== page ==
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Not just gun control

Remember, it’s not just guns they want to control. I find several parts of this whole fiasco disturbing. Right from the beginning of the article, DHS and FAA held a “conference was open to civilians, but explicitly closed to the press. One attendee described it as an eye-opener.” When one of those attendees (who runs a small drone shop) posted a picture and notes from the conference, DHS asked him to take it down (he complied).

Then we get to the meat of the issue – that a drone manufacturer unilaterally chose to add all of DC to their drones’ internal “no-fly” map. First, of course, that their drones have a “no-fly” map in the first place, and secondly, that “DJI is preparing an update that will increase the number of airport no fly zones from 710 to 10,000, and prevent users from flying across some national borders.” This is of course, pointless, as there are other manufacturers as the spokesam for DJI points out. Wired also points out that this won’t prevent terrorism, because there will always be workarounds, legal or otherwise.

Sebastian noted a while back about the wishes of gun-control advocates to be able to erect “no-smartgun” zones at will. It looks like their counterparts in drone control will get that wish. I can only hope that DJI gets what Smith and Wesson got from firearms enthusiasts when they kow-towed to the government.

6 Responses to “Not just gun control”

  1. benEzra says:

    One problem that I see with people like Feinstein and advocates of geofencing with regard to small UAV’s is that typically they will ban flying inside your own home, or in your own yard even at 5 or 10 feet above ground level. They don’t care.

    Failure to exempt indoor or below-20ft-AGL-outdoor use is an oversight that is going to kill at lot of nascent drone applications, IMO.

  2. Matt says:

    Well that pretty much ensures DJI will never get my business.

    Easy way to avoid geofencing is no GPS. Back in the day, and I saw many yesterday so I know they still exist, we flew things called “radio controlled airplanes” and “radio controlled helicopters”. These things don’t have GPS guidance or restrictive controls. How are people going to deal with these? Ban them too?

    Hell, I fly park flyers and helos in the field behind my house. Which happens to be on the approach to an uncontrolled GA airport less than a mile away. FAA “below 400′ AGL and not interfere with air traffic” rules apply. I keep it at treetop height and keep eyes in the sky simply due to the fact I prefer to not have a run in with a Piper Warrior.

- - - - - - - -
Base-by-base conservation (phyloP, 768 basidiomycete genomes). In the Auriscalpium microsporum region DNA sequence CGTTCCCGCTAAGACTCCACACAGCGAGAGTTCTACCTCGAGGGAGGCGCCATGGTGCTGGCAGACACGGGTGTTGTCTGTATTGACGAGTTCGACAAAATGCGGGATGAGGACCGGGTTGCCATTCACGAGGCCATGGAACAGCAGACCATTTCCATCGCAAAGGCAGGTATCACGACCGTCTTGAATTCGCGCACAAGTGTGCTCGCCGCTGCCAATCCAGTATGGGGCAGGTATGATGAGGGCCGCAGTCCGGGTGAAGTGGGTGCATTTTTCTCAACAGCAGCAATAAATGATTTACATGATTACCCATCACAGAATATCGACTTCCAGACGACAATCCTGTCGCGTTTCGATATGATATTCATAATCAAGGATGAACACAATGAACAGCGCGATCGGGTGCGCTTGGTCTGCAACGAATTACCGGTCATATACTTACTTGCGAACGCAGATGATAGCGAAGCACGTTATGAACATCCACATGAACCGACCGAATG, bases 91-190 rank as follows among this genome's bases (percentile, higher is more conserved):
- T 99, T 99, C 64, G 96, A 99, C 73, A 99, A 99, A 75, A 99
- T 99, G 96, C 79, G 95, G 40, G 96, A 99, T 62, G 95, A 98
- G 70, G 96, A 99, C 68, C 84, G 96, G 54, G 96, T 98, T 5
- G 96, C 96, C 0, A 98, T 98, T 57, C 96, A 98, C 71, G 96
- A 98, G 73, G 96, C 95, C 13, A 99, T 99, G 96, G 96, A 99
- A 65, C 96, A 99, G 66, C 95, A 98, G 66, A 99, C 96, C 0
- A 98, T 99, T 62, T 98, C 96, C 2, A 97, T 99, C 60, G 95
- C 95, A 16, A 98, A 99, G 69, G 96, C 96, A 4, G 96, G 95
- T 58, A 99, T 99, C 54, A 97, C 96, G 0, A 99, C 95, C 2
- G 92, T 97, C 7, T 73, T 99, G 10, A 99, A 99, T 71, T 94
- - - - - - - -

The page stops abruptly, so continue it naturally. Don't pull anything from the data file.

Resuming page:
I find it amusing that people are getting spun up over quadcopter “drones” and the “threat” they pose when one can buy an actual turbine-powered RC jet capable of doing 200 mph and easily fitted with a camera for onboard vision. Sure, the skills and money to fly one are much higher but the energy packed into something like that is a lot more than 10-20 pound quad dropping out of the tree you just hit.

    It’s only a matter of time before Feinstein and bunch try to get those reclassified as “cruise missiles” and ruin everyone’s fun. The only reason “drones” are popular is allows an average person to fly one first time out without the rate of destruction or blade breaking traditional R/C hobbyists have enjoyed.

  3. Mr Evilwrench says:

    Oh hellz, the usual toy quadcopters don’t weigh a pound and are so flimsy that if they got sucked into a jet engine they’d do less damage than a starling. These psychopaths need rooms with very thick, soft wallpaper, and maybe those lovely long-sleeved dinner jackets.

  4. Ian Argent says:

    I may be optimistic, but I am kind of expecting a decent amount of enthusiast pushback on some of this. There’s a lot of templates for hobbyist activity to fight federal regulation; not just the NRA, but model rocketry and ham radio have had to deal with this sort of thing (as has the original R/C community, who had better not push the quadcopter folks out of the troika lest the government come for the R/C folks last).

    • Joe_in_Pitt says:

      Are the R/C guys the “fudds” of the community while the quadcopter folks the “Gun Culture 2.0”? It may sound funny but literally every interest/hobby has its own factions. Guns aren’t the only thing that need unity to stop federal encroachment.

      • Ian Argent says:

        You’d have to ask someone in that culture. Closest I’ve come is a couple of the “helis for dummies” you can buy out of a mall kiosk and fly in your living room. And my living room isn’t really big enough for even the ones you can land in your palm.

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